Tips on How to Conceive a Baby Boy
Nappy rash is a common skin condition in babies. It’s usually caused by skin irritation, often from moisture from your baby’s wees and poos, or due to friction from the nappy rubbing. Nappy rash can appear quite quickly, and for no obvious reason. A case may be mild and bearable, but if it becomes severe, it can be highly distressing to a baby.
The main symptom of nappy rash is red, irritated skin in the nappy area. It may also be spotty in appearance, and be sensitive when the area is wiped.
Prevention is the key. Thankfully, there are some simple things you can do to avoid it.
A baby under 12 months should have at least 5-7 nappy changes in 24 hours. This minimises the time your baby’s sensitive skin is in contact with moisture. Wee and poo contain ammonia, which is very irritating to the skin.
Some babies, particularly newborns, can find baby wipes too irritating to their skin. Use either water-based wipes, cloth wipes or cotton wool dampened with lukewarm water. Wipe gently, and pat dry with a clean towel or cloth wipe.
There’s usually no need to add anything to the bath or use any moisturisers unless your baby has eczema. If necessary, choose gentle, natural products designed for sensitive skin. Do not use talcum powders or antiseptics.
A thick zinc-based barrier cream will prevent the moisture and irritants from reaching the skin if applied after each nappy change. These creams are usually available from your supermarket or pharmacy. Warm it up in your hands first to make spreading it on your baby’s skin easier.
Try to leave your baby’s nappy off whenever you can. Read our tips for nappy free time as well as all of its additional benefits.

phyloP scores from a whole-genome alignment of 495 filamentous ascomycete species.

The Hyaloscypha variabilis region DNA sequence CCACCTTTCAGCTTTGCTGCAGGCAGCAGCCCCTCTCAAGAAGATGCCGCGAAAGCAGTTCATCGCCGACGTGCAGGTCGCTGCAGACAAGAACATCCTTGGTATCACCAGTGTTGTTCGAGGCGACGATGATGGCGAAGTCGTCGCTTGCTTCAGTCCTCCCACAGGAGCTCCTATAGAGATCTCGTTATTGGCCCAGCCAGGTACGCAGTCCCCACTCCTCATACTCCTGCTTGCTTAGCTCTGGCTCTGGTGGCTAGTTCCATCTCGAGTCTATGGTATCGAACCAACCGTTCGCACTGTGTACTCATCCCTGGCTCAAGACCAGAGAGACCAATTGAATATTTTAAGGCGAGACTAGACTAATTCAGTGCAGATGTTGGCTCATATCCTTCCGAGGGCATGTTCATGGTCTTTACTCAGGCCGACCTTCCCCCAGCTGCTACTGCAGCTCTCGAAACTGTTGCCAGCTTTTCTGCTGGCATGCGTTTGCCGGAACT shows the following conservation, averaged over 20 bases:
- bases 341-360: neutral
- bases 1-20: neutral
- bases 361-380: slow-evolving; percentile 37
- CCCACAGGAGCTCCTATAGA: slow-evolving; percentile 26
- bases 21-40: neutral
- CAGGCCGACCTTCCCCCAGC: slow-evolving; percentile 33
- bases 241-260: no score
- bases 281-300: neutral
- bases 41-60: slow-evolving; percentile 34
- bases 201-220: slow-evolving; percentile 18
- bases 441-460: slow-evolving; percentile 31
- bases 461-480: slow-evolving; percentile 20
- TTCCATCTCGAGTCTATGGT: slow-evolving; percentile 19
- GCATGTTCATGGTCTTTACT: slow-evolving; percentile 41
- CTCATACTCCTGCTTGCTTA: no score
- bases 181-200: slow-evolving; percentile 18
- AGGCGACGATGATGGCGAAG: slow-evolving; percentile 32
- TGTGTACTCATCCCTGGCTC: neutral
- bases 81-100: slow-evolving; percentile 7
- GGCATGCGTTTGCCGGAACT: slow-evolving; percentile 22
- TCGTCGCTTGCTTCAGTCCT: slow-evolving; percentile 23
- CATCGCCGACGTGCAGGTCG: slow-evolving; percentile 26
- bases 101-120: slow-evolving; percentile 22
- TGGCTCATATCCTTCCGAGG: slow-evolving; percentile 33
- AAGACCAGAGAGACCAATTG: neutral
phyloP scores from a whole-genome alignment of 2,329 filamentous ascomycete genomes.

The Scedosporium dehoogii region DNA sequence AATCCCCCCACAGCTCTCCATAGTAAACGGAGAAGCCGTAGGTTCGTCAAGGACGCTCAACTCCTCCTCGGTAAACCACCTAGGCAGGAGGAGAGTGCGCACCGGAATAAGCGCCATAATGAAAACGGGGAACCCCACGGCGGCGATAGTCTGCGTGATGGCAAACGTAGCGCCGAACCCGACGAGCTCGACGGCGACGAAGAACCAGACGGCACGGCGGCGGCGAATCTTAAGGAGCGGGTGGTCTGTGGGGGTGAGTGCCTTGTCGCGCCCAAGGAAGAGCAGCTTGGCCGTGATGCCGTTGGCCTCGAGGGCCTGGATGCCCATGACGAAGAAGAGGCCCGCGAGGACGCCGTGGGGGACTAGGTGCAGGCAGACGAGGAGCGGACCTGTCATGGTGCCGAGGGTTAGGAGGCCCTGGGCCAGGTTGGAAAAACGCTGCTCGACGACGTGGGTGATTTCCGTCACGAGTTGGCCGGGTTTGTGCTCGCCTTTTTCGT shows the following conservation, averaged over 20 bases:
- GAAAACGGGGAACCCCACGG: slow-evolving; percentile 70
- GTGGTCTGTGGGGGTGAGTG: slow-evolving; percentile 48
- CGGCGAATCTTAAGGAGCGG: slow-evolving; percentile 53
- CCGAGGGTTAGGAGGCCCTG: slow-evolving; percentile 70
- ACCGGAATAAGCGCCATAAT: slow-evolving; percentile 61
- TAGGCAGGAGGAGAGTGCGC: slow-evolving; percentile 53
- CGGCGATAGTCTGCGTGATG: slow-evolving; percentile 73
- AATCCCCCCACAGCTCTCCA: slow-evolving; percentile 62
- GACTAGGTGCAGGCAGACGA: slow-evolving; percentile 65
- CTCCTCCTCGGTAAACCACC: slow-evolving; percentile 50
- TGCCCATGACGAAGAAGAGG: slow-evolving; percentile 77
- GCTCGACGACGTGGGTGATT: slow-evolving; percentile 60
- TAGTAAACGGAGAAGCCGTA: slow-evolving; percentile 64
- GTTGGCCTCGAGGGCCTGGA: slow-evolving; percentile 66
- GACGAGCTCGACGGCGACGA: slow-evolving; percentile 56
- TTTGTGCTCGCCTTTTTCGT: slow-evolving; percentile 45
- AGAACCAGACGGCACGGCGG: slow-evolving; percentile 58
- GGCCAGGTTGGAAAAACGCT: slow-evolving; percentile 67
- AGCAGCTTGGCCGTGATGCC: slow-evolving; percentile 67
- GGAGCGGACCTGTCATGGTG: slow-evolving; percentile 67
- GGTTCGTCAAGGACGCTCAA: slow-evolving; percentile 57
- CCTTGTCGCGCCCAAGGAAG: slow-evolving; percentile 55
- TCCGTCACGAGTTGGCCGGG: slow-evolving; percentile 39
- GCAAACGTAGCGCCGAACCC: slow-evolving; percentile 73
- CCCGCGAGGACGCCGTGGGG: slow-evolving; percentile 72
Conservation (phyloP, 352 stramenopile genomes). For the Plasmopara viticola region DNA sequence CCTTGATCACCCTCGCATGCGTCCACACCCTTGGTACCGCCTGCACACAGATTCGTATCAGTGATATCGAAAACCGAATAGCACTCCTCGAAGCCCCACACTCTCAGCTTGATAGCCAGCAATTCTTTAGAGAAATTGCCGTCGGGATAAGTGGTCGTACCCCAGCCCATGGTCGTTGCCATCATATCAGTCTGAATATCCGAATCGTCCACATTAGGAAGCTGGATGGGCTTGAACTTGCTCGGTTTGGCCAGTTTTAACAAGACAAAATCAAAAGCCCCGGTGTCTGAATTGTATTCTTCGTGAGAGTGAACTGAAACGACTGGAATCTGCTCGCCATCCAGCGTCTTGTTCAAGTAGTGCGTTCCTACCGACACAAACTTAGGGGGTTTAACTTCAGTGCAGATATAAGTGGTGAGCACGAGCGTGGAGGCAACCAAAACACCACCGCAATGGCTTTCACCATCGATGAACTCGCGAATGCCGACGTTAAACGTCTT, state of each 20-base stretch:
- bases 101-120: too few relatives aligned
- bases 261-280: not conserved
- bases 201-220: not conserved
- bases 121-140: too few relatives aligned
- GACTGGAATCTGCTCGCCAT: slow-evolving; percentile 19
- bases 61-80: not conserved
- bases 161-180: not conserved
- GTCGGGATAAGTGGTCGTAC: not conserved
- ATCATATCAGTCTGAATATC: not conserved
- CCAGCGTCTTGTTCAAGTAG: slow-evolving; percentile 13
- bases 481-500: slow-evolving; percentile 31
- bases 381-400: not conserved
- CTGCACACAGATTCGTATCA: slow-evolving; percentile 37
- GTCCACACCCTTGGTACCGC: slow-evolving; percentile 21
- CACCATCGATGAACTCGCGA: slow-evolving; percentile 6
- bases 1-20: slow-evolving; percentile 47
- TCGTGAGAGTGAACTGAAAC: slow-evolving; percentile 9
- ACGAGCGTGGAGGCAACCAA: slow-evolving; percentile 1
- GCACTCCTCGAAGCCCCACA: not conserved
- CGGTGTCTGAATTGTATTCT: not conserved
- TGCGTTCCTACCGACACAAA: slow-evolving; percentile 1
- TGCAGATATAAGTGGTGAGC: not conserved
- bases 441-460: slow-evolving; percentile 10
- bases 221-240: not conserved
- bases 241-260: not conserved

The better quality the nappies are, the better designed they are at drawing the moisture away from a baby’s skin, helping to keep it dry.
Ask your cloth nappy manufacturer for their recommendations on detergent to ensure all odours and stains are thoroughly removed. Using hot water plus doing a pre-wash cycle are also essential steps, but you can read our article how to wash modern cloth nappies for more details.
If you’re doing all of the steps above, and your baby is still getting nappy rashes, it could be something they’re eating. Some foods, such as acidic tomatoes, oranges, and strawberries, are also common causes of nappy rash.
Thrush can also cause nappy rash. The type of yeast that causes thrush thrives in warm moist areas, and needs to be treated with a specific anti-fungal cream. Take your baby to see your GP if your baby develops a rash that looks like pimples or is red and shiny, with defined edges surrounding it.
Teething doesn’t directly cause nappy rash, but babies can have diarrhoea during teething, increasing the likelihood of a rash. So, continue to follow the steps above, and change your baby as soon as they’ve soiled their nappy (which may be more frequent than usual), and remember to apply more barrier cream.